Remotely Modifying a Running Program Using Swank

Posted: 2017-10-28. Modified: 2017-10-28. Tags: howto, emacs, LISP.

One of the strengths of Common Lisp is that it includes support for dynamically redefining classes and functions at run-time, while keeping data intact. Theoretically at least, this should enable support for keeping programs continually running in production while changing pieces of them – "Common Lisp Recipes" by Edi Weitz includes the following disclaimer about this functionality

If you'e ever talked to experienced Lispers, you've probably heard "war stories" of huge and complex systems to which substantial modifications were applied while they kept running and without interrupting the services they provided. Although this sometimes has to be taken with a grain of salt, it is in fact true that many COMMON LISP features were designed from the ground up to be dynamic in the sense that they can be changed at run time. This includes CLOS, where an object can change from one class to another, and where classes can be modified, although they already have objects "hanging off" of them.

– "Common Lisp Recipes" by Edi Weitz, section 13-8

My understanding is that some of this functionality at least is difficult/nonstandard to replicate in other languages such as Python and Java (please feel free let me know that I am wrong if that is the case!).

Anyway, I would like to remotely interact in lisp with remote instances of my current project I am working on – dumb-mq – so I figured it would be helpful to start with a small example of remote connection/redefinition.

This example uses sbcl and SLIME-mode in emacs, but it should work for other lisp implementations and other tools that support the swank protocol as well. The easiest way to get SBCL and emacs set up that I am aware currently of is to download the excellent Portacle IDE by Nicolas Hafner. Alternatively just figure out how to install them yourself.

Write the following lisp file: swankdemo.lisp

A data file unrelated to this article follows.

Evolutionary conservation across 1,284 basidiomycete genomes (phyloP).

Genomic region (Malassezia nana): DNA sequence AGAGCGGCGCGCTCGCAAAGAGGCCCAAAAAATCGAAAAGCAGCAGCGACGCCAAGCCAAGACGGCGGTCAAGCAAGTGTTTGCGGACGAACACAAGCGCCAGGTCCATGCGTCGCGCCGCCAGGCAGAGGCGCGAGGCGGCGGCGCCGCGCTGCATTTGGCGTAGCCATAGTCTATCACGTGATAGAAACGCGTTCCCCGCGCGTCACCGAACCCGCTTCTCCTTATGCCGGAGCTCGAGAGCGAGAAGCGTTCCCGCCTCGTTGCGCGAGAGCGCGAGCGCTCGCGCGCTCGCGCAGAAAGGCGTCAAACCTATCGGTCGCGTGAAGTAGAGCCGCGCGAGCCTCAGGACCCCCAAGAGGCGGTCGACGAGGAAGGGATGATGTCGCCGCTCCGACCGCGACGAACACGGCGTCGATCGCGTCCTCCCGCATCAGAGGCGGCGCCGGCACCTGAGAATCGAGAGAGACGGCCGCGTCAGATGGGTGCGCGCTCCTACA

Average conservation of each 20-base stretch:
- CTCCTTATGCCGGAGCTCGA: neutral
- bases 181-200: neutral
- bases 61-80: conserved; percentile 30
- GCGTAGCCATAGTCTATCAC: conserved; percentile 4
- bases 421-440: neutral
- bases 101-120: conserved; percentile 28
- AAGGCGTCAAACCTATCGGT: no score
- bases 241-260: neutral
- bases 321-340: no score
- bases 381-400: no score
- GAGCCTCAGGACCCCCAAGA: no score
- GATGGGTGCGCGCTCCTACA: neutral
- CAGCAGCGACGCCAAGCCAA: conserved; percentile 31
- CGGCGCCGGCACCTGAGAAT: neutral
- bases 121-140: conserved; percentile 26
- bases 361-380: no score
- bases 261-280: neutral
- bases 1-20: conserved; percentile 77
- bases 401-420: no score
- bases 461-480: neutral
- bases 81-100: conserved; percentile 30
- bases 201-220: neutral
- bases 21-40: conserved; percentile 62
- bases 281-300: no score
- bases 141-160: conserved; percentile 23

;; a little common lisp swank demo
;; while this program is running, you can connect to it from another terminal or machine
;; and change the definition of doprint to print something else out!
;; (ql:quickload :swank)
;; (ql:quickload :bordeaux-threads)

(require :swank)
(require :bordeaux-threads)

(defparameter *counter* 0)

(defun dostuff ()
  (format t "hello world ~a!~%" *counter*))

(defun runner ()
  (bt:make-thread (lambda ()
                    (swank:create-server :port 4006)))
  (format t "we are past go!~%")
  (loop while t do
       (sleep 5)
       (incf *counter*)


You can run this program as follows:

sbcl --load swankdemo.lisp

The program will run indefinitely, printing out a message every five seconds and incrementing its counter. Imagine instead that this was program was accepting connections indefinitely and was providing an important service.

By default swank will accept connections only from localhost – if you would like to connect from a different computer you can use ssh tunneling to forward the port on the remote machine to a port on your local computer. For example

ssh -L4006:

will securely forward port 4006 on the server at to your local computer's port 4006.

Let's connect to the program. Fire up emacs, type M-x slime-connect, at the prompts select (the default) and port 4006 (type this in). If all went well, you are now connected to the remotely running lisp program! Just to check, see if you can retrieve the current value of the counter:

CL-USER> *counter*

Now let's say you want to change the definition of dostuff and reset the counter while you are at it. Type in the following either in an emacs scratch buffer, select it, and send it to the remote lisp program using M-x slime-eval-region (or an alternate method).

(defun dostuff ()
  (format t "goodbye world ~a!~%" *counter*))
(setf *counter* 0)

Observe swankdemo's output in the console – you will see the output change and the counter be reset. Success!

You can do more complicated redefinitions and changes – refer to the Common Lisp Standard (draft) section 7.2 and 7.3 for some information on modifying objects at run-time.